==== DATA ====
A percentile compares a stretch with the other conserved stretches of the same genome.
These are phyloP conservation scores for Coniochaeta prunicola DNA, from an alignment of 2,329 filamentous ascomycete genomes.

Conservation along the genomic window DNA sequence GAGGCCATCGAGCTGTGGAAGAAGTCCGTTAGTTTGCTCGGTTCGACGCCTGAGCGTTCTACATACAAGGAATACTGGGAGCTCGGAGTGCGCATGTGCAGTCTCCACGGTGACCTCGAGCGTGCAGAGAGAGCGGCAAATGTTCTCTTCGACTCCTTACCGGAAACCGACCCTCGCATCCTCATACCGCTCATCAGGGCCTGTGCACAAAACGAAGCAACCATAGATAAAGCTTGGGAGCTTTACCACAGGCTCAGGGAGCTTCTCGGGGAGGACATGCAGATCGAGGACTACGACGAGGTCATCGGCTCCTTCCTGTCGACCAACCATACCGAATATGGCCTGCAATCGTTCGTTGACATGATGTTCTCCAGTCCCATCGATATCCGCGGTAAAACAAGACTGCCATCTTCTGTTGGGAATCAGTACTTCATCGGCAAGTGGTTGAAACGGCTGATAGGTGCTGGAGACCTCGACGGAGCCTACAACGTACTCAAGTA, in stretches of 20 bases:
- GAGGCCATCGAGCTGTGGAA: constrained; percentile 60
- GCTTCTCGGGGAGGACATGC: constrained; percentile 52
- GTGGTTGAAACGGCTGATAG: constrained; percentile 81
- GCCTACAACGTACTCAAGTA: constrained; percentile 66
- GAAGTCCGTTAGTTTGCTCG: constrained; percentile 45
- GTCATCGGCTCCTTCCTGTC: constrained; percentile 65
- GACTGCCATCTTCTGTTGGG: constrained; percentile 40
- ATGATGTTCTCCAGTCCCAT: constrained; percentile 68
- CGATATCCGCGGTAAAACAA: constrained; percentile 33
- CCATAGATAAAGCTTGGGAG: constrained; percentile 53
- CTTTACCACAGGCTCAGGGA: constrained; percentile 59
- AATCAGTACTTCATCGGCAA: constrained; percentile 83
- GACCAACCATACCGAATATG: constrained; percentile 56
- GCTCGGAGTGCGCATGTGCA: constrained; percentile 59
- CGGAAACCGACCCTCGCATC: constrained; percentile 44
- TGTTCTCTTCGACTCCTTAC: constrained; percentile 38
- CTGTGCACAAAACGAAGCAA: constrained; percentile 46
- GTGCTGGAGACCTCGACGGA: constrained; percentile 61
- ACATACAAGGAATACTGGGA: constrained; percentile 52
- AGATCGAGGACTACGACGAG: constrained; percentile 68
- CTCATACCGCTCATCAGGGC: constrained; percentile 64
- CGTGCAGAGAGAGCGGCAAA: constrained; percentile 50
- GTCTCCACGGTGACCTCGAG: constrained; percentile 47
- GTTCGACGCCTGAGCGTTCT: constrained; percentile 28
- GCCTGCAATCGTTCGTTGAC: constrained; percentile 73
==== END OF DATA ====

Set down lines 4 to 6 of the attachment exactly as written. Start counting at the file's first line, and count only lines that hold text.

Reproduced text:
- GAGGCCATCGAGCTGTGGAA: constrained; percentile 60
- GCTTCTCGGGGAGGACATGC: constrained; percentile 52
- GTGGTTGAAACGGCTGATAG: constrained; percentile 81